Newbie Question

Hey guys! Mo here. First I just want to say this is the most informative site I have ever come across.

Anyway, i’m a newbie and I want to concentrate on wholesaling. I found a vacant house with a FSBO sign. I want to call him tomorrow, but I have no idea what to say. I want to get the house under contract and sale it to another investor.

What questions should I ask so I won’t sound like a newbie? Also, if the house is in bad condition how do I know how much to offer? Other houses on the same street have been appraised from 195K-220K according to the county appraisal site.

A few things…

  1. Better to sound like a newbie than to get CAUGHT being a newbie who’s trying to sound like a pro. Keep it simple and do your honest best.

  2. If it’s vacant, conspicuously stand in front of the sign writing down the phone number, just to be sure the neighbors know why you’re about to snoop around making notes. Then snoop around and make notes.

  3. Find investors to buy contracts from you. Call “I buy houses” ads, billboards, TV ads, etc. Tell them you’re starting to look for properties. Because you just looked at one. Find out if they buy contracts–if they are lease-optioners or for whatever reason they don’t buy contracts written by other people, get their info and keep them in file for later (cos they may still be useful). But if they buy purchase contracts, then find out what percentage of After Repair Value (ARV, aka Maximum Retail Value) they will pay. You don’t need to describe the vacant house to them, but if you do, then don’t give them the owner name, street, MCR, APN or anything like that. If they ask, say “I’ll give you that if I get it under contract.” If they insist, hang up. You don’t want to know them. They do NOT need to know the address yet and you do NOT need to know what they’ll pay for any particular property. So don’t even ask. You only need to know what percentage of ARV they’ll pay, and then YOU have to figure out what a particular property’s ARV actually is. But–you can ask them what it would likely cost to fix whatever problems you made notes about. Ask them what you can use for comps instead of the county appraisal–those are usually wrong. Way wrong.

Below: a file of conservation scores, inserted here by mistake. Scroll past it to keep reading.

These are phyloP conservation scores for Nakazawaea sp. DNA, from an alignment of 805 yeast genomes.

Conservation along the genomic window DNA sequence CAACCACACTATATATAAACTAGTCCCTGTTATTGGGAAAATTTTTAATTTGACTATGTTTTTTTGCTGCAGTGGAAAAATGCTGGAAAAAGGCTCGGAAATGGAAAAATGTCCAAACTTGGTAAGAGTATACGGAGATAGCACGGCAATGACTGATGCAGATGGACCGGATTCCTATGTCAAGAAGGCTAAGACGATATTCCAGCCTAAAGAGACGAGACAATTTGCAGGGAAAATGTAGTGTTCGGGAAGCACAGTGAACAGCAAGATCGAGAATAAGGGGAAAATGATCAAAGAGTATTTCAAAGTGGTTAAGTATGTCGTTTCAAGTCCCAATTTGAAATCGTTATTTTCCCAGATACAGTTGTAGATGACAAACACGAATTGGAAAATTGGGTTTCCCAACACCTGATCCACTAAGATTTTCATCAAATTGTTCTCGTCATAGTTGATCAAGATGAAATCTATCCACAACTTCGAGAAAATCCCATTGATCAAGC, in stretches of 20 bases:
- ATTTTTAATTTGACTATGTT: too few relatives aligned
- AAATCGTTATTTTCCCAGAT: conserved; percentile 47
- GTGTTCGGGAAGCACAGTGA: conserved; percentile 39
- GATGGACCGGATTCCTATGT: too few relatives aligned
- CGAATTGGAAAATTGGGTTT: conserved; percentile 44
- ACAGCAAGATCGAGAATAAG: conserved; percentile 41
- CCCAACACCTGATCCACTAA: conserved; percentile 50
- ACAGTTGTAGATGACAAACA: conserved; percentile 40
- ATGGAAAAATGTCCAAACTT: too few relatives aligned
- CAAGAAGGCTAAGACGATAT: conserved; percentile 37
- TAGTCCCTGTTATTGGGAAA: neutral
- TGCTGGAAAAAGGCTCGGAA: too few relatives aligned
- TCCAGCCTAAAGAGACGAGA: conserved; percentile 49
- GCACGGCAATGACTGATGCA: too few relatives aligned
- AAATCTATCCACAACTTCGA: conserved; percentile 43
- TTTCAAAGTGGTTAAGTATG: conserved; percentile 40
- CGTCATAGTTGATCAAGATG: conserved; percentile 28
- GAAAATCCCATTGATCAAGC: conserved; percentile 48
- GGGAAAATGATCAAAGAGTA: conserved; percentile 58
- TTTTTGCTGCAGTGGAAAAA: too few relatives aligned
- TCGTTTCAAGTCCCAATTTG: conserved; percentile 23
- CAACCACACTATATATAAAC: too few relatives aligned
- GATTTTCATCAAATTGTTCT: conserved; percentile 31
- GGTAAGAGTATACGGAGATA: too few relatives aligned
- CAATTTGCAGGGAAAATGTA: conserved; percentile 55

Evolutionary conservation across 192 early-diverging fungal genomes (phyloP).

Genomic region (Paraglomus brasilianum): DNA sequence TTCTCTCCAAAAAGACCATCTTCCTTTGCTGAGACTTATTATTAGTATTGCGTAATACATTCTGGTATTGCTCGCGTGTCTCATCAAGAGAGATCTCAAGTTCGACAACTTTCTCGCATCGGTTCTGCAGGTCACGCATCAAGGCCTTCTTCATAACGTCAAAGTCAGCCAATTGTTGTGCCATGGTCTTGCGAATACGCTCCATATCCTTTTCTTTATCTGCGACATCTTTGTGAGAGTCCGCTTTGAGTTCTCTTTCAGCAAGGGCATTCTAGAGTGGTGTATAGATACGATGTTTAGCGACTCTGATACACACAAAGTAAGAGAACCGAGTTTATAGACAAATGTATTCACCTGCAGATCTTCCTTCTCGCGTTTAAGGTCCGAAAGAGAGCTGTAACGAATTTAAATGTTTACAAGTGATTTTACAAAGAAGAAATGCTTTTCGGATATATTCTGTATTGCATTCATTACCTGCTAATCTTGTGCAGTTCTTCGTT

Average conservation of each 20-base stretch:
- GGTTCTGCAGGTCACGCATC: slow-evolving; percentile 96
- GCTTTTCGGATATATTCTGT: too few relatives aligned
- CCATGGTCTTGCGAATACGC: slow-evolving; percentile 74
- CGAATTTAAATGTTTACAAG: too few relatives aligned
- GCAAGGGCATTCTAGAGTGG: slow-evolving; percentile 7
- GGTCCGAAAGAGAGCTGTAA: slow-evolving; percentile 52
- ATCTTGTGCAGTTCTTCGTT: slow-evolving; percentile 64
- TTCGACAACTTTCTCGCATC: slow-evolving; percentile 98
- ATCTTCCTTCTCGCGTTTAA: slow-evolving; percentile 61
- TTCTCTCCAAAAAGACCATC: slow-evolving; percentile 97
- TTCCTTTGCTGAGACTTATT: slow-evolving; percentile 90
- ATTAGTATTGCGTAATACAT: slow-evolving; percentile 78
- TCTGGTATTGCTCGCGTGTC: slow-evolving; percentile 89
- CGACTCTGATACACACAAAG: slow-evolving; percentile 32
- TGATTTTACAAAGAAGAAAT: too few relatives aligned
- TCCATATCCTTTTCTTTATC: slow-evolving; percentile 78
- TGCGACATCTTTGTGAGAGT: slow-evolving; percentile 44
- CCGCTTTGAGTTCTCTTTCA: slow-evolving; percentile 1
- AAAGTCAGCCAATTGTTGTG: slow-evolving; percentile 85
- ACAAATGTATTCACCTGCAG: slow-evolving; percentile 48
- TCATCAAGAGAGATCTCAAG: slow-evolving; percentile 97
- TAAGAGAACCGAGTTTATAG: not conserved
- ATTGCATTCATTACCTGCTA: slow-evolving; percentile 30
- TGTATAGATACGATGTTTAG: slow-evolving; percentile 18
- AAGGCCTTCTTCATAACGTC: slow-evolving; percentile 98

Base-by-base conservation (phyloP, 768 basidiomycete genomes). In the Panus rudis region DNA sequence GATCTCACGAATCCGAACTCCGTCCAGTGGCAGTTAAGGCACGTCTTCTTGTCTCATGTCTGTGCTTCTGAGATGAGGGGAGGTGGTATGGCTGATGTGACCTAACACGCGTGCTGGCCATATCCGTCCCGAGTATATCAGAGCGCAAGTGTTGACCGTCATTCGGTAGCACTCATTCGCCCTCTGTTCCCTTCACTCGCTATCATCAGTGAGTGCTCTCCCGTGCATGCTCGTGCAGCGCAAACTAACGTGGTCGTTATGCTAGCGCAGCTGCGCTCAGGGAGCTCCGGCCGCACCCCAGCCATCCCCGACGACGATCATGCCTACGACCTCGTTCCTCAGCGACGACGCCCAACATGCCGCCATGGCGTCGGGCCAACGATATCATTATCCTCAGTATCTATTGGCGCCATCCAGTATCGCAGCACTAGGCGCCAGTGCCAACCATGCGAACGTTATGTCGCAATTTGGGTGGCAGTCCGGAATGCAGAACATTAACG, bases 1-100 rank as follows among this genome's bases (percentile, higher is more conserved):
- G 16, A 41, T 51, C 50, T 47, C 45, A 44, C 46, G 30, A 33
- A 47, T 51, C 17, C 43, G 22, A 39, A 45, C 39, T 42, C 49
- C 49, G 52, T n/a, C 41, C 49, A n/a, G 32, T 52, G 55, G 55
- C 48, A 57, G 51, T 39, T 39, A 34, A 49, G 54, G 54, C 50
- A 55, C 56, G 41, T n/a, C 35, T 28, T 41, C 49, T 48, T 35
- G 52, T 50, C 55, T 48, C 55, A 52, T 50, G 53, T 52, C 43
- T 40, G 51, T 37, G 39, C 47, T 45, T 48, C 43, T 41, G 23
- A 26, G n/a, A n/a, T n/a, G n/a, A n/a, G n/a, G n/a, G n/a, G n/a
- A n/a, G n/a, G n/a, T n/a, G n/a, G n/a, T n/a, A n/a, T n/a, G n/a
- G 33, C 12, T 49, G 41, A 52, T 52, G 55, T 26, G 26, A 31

4. If nothing else, set up free accounts at and They aren’t good comp engines, but are better than the county.

  5. “Hi, I’m Mo. What are you asking for that house on ?”

  6. If he says $ARV, and the most your investors will pay is 75% of that (you should assume that this 75% includes your assignment fee and any closing costs the buyer is to pay), know right then that you’re almost certainly wasting your time. But just on the off chance you’re not–and for experience–say “Well, I was thinking 145,000 cash with a day close. Does something like that work for you?” (BTW: 157,500 is 75% of estimated ARV 210k, but 145k gives you room for closing costs if you are to pay them, and several grand for your assignment fee.)

  7. If it works for him, ask him if he has a fax machine, work out how to get the contract to him, write it up and get it to him. If it doesn’t work for him, ask him if he has other properties for sale or knows anyone in that area who does–becaure you’re looking to buy in that area [among other areas]. Whenever appropriate, thank him for his time and move on.

Well, that was more than I intended to type, but I couldn’t stop. I suggest doing it in that order (which means: go back to the house and peer through the windows to see the place’s condition, if you didn’t when you were last there). I hope it helps.

If you’re in Phoenix, I’m looking for birddogs. It sounds like you have the spirit.

Chuck Prime